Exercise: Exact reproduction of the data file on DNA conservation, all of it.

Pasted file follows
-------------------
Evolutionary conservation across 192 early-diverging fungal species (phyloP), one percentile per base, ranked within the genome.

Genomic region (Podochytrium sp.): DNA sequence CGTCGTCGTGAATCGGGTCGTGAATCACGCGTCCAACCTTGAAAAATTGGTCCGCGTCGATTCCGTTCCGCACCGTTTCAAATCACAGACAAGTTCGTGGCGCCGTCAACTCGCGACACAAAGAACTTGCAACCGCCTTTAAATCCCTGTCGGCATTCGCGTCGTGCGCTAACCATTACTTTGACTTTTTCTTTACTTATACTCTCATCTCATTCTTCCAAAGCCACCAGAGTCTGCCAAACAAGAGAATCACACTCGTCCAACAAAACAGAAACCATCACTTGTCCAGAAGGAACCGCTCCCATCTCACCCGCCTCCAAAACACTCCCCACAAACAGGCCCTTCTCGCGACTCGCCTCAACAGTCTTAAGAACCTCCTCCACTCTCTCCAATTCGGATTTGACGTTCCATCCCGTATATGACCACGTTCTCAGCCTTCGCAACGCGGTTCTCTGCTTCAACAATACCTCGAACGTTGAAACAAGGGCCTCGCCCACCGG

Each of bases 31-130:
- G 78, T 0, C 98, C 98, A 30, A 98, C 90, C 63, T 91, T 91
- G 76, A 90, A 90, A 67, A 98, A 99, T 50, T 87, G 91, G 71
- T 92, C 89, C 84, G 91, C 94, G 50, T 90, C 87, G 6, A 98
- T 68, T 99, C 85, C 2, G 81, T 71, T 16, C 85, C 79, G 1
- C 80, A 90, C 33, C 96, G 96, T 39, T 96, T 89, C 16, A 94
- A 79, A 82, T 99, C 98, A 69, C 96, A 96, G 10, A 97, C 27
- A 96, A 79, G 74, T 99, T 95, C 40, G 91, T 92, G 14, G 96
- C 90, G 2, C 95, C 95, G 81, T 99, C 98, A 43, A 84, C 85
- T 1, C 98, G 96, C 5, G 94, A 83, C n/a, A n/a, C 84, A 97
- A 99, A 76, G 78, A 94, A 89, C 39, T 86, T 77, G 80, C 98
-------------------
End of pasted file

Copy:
Evolutionary conservation across 192 early-diverging fungal species (phyloP), one percentile per base, ranked within the genome.

Genomic region (Podochytrium sp.): DNA sequence CGTCGTCGTGAATCGGGTCGTGAATCACGCGTCCAACCTTGAAAAATTGGTCCGCGTCGATTCCGTTCCGCACCGTTTCAAATCACAGACAAGTTCGTGGCGCCGTCAACTCGCGACACAAAGAACTTGCAACCGCCTTTAAATCCCTGTCGGCATTCGCGTCGTGCGCTAACCATTACTTTGACTTTTTCTTTACTTATACTCTCATCTCATTCTTCCAAAGCCACCAGAGTCTGCCAAACAAGAGAATCACACTCGTCCAACAAAACAGAAACCATCACTTGTCCAGAAGGAACCGCTCCCATCTCACCCGCCTCCAAAACACTCCCCACAAACAGGCCCTTCTCGCGACTCGCCTCAACAGTCTTAAGAACCTCCTCCACTCTCTCCAATTCGGATTTGACGTTCCATCCCGTATATGACCACGTTCTCAGCCTTCGCAACGCGGTTCTCTGCTTCAACAATACCTCGAACGTTGAAACAAGGGCCTCGCCCACCGG

Each of bases 31-130:
- G 78, T 0, C 98, C 98, A 30, A 98, C 90, C 63, T 91, T 91
- G 76, A 90, A 90, A 67, A 98, A 99, T 50, T 87, G 91, G 71
- T 92, C 89, C 84, G 91, C 94, G 50, T 90, C 87, G 6, A 98
- T 68, T 99, C 85, C 2, G 81, T 71, T 16, C 85, C 79, G 1
- C 80, A 90, C 33, C 96, G 96, T 39, T 96, T 89, C 16, A 94
- A 79, A 82, T 99, C 98, A 69, C 96, A 96, G 10, A 97, C 27
- A 96, A 79, G 74, T 99, T 95, C 40, G 91, T 92, G 14, G 96
- C 90, G 2, C 95, C 95, G 81, T 99, C 98, A 43, A 84, C 85
- T 1, C 98, G 96, C 5, G 94, A 83, C n/a, A n/a, C 84, A 97
- A 99, A 76, G 78, A 94, A 89, C 39, T 86, T 77, G 80, C 98